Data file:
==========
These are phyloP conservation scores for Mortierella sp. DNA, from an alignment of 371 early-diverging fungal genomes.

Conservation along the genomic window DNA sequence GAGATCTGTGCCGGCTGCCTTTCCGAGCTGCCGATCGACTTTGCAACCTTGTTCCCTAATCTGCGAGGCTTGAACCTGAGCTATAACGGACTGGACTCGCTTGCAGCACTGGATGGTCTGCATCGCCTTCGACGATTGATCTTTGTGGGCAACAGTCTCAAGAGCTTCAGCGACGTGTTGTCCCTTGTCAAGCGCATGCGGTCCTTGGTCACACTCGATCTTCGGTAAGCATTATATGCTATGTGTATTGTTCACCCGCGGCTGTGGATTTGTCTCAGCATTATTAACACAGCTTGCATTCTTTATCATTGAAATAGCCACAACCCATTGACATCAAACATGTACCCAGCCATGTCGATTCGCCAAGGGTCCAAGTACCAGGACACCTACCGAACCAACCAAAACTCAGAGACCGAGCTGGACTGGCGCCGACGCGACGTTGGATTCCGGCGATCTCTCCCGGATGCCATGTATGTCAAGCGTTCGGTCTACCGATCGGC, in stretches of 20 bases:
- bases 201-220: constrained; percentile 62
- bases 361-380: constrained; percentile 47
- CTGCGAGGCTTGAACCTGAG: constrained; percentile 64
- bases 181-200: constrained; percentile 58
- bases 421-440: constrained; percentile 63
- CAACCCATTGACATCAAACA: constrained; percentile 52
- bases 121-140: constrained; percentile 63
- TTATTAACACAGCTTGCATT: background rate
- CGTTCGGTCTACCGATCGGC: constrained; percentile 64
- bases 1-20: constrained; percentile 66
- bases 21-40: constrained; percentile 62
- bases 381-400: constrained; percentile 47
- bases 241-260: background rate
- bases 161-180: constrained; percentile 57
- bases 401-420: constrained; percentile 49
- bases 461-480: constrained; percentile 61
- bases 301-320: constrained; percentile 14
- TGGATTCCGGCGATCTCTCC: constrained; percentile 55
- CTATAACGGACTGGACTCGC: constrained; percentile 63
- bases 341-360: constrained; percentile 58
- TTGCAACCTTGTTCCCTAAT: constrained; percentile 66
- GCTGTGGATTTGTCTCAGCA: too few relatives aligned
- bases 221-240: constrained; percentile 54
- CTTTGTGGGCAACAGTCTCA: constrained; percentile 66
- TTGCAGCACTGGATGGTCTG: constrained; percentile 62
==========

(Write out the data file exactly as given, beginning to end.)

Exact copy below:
These are phyloP conservation scores for Mortierella sp. DNA, from an alignment of 371 early-diverging fungal genomes.

Conservation along the genomic window DNA sequence GAGATCTGTGCCGGCTGCCTTTCCGAGCTGCCGATCGACTTTGCAACCTTGTTCCCTAATCTGCGAGGCTTGAACCTGAGCTATAACGGACTGGACTCGCTTGCAGCACTGGATGGTCTGCATCGCCTTCGACGATTGATCTTTGTGGGCAACAGTCTCAAGAGCTTCAGCGACGTGTTGTCCCTTGTCAAGCGCATGCGGTCCTTGGTCACACTCGATCTTCGGTAAGCATTATATGCTATGTGTATTGTTCACCCGCGGCTGTGGATTTGTCTCAGCATTATTAACACAGCTTGCATTCTTTATCATTGAAATAGCCACAACCCATTGACATCAAACATGTACCCAGCCATGTCGATTCGCCAAGGGTCCAAGTACCAGGACACCTACCGAACCAACCAAAACTCAGAGACCGAGCTGGACTGGCGCCGACGCGACGTTGGATTCCGGCGATCTCTCCCGGATGCCATGTATGTCAAGCGTTCGGTCTACCGATCGGC, in stretches of 20 bases:
- bases 201-220: constrained; percentile 62
- bases 361-380: constrained; percentile 47
- CTGCGAGGCTTGAACCTGAG: constrained; percentile 64
- bases 181-200: constrained; percentile 58
- bases 421-440: constrained; percentile 63
- CAACCCATTGACATCAAACA: constrained; percentile 52
- bases 121-140: constrained; percentile 63
- TTATTAACACAGCTTGCATT: background rate
- CGTTCGGTCTACCGATCGGC: constrained; percentile 64
- bases 1-20: constrained; percentile 66
- bases 21-40: constrained; percentile 62
- bases 381-400: constrained; percentile 47
- bases 241-260: background rate
- bases 161-180: constrained; percentile 57
- bases 401-420: constrained; percentile 49
- bases 461-480: constrained; percentile 61
- bases 301-320: constrained; percentile 14
- TGGATTCCGGCGATCTCTCC: constrained; percentile 55
- CTATAACGGACTGGACTCGC: constrained; percentile 63
- bases 341-360: constrained; percentile 58
- TTGCAACCTTGTTCCCTAAT: constrained; percentile 66
- GCTGTGGATTTGTCTCAGCA: too few relatives aligned
- bases 221-240: constrained; percentile 54
- CTTTGTGGGCAACAGTCTCA: constrained; percentile 66
- TTGCAGCACTGGATGGTCTG: constrained; percentile 62